-- Mike Wherley, Philadelphia
• It's not just tennis players. I'm always amazed by both how much and how little athletes sleep. You hear all the time about NFL charters taking players home after a Sunday game and landing at some unholy hour -- think of the Broncos leaving New England at 2 a.m. ET the other night -- only to have the coaches schedule a practice the next day. On the other hand, I've had athletes tell me they "need" 12 hours to feel fully fresh. That's half your life.
If a sleep expert wants to weigh in, that would be great. But, apart from the hours, I would think that the environmental factors -- noise, light, whether the alarm catches you in the right REM cycle -- are more important than raw hours. Anyone?
I find that some of the most entertaining tennis these days is being played in doubles. I wish journalists and networks would do more to cover these matches. Above all, I wish great players, and specifically Roger Federer, would end their careers by playing doubles. Think about the interest Federer could create! Could you and your colleagues do anything to encourage that?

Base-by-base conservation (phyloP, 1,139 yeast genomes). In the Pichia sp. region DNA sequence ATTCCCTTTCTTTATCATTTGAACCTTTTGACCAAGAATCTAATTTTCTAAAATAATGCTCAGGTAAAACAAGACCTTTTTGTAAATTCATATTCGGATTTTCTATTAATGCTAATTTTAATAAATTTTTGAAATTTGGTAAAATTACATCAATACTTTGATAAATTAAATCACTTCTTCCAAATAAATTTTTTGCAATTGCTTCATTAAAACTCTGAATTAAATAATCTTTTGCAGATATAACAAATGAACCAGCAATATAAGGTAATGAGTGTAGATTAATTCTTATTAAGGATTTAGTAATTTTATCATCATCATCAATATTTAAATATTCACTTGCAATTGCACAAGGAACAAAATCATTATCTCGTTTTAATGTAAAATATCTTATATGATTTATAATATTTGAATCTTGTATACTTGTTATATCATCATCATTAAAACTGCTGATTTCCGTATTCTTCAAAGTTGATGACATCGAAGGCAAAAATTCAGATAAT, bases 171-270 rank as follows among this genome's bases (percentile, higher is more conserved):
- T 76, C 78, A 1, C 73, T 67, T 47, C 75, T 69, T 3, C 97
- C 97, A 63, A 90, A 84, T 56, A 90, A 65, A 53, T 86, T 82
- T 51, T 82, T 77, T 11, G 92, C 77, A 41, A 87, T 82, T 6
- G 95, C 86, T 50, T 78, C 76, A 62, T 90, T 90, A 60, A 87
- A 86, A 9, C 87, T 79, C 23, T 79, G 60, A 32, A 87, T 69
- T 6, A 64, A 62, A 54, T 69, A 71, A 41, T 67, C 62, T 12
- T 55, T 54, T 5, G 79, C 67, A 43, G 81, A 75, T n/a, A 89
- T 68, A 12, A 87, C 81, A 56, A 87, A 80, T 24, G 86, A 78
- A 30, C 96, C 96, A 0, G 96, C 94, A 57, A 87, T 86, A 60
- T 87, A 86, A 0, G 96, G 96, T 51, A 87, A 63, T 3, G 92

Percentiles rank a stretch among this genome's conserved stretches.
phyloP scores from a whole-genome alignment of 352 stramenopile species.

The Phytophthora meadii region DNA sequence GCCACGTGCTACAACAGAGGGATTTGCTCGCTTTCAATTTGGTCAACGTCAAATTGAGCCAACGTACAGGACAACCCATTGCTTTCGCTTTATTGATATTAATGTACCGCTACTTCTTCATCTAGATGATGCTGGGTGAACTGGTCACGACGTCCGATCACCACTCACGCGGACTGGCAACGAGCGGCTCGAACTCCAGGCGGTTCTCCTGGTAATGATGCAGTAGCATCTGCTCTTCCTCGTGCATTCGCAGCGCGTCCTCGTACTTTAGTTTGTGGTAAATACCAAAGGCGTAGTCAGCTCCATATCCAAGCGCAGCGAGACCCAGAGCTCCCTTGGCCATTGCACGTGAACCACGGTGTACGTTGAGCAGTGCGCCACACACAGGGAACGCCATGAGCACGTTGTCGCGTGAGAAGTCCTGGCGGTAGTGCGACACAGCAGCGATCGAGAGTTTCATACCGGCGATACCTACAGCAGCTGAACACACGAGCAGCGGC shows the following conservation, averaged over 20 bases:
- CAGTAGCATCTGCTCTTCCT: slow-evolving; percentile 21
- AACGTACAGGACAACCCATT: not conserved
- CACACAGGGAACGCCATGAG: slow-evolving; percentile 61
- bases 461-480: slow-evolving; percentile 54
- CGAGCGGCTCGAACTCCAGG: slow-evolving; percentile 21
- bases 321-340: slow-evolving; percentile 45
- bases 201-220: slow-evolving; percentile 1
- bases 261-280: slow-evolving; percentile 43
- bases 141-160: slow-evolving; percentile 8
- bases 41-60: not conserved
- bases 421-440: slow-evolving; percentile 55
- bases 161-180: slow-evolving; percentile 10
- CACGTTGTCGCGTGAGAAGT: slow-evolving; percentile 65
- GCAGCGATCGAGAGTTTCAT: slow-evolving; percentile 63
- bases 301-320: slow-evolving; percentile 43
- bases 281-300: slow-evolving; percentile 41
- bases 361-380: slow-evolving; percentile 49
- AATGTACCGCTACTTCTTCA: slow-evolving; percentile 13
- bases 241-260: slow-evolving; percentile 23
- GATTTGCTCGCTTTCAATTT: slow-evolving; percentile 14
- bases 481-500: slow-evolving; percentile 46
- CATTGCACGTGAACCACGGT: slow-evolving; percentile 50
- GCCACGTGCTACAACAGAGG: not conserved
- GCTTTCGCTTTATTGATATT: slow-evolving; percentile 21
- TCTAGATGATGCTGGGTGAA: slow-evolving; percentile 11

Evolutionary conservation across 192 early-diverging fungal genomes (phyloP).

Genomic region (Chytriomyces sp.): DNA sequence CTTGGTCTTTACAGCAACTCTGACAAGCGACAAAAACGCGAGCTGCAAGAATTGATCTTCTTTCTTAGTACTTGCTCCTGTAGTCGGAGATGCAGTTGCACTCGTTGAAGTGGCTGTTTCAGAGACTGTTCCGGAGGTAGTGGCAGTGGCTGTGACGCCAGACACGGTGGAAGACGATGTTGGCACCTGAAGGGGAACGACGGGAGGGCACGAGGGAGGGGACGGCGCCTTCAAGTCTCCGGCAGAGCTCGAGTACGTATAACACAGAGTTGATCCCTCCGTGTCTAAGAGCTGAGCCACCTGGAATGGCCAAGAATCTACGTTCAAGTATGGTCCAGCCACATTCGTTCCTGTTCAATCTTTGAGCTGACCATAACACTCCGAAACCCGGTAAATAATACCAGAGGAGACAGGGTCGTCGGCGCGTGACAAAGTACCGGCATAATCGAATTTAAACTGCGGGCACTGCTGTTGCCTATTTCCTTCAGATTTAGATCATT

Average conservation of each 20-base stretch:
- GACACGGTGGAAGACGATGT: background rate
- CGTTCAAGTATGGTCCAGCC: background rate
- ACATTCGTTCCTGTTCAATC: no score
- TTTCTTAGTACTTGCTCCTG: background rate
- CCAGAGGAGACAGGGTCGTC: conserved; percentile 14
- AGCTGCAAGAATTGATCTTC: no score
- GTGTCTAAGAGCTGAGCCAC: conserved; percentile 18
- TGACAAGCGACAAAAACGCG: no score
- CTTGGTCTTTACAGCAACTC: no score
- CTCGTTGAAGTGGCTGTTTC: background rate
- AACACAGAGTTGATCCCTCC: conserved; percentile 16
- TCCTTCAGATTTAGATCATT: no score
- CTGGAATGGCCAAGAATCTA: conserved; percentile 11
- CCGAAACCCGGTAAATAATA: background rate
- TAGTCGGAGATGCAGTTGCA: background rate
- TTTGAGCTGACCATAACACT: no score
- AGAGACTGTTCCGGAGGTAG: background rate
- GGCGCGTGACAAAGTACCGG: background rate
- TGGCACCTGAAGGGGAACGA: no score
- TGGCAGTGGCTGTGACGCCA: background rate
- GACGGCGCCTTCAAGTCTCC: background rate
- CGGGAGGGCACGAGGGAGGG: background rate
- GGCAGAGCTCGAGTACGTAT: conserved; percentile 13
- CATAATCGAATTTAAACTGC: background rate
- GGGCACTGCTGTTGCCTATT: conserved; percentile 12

-- Klaas, Copenhagen, Denmark
• I'm always happy to advocate for doubles, and I agree with the premise that the tennis can be wonderfully entertaining. It's also a purist's dream. You want serve-and-volleying? You got it. Want chipping-and-charging? Got it. Overheads? Check. No monotonous baseline rallies? Check? A quick, shotgun format? Check. While I don't see Federer turning into a doubles specialist, his skills would certainly translate. (More realistically, what about Venus Williams as a late-career doubles specialist?)
There's a bit of a chicken-and-egg problem with doubles. It's treated as an afterthought, so it has a hard time attracting the stars, so it's treated as an afterthought. Nevertheless, it's worth your support.
• Pete Sampras dishes on Federer the prankster.
• Tickets go on sale Friday for U.S.-hosted first-round matches at both the Davis Cup and Fed Cup. The American men will meet Great Britain at Petco Park in San Diego from Jan. 31-Feb. 2, while the American women will face defending Fed Cup champion Italy in Cleveland from Feb. 8-9. Call 888-484-8782 for tickets to either event.
• From the tennis/MMA overlap files, here's Vania King at a UFC event last weekend.
• Milos Raonic has been named Sportsnet's Canadian Athlete of the Year.
• Flavia Pennetta and Francesca Schiavone perform on Italy's version of Dancing With the Stars.
• Steffi Graf's father, Peter, died at age 75.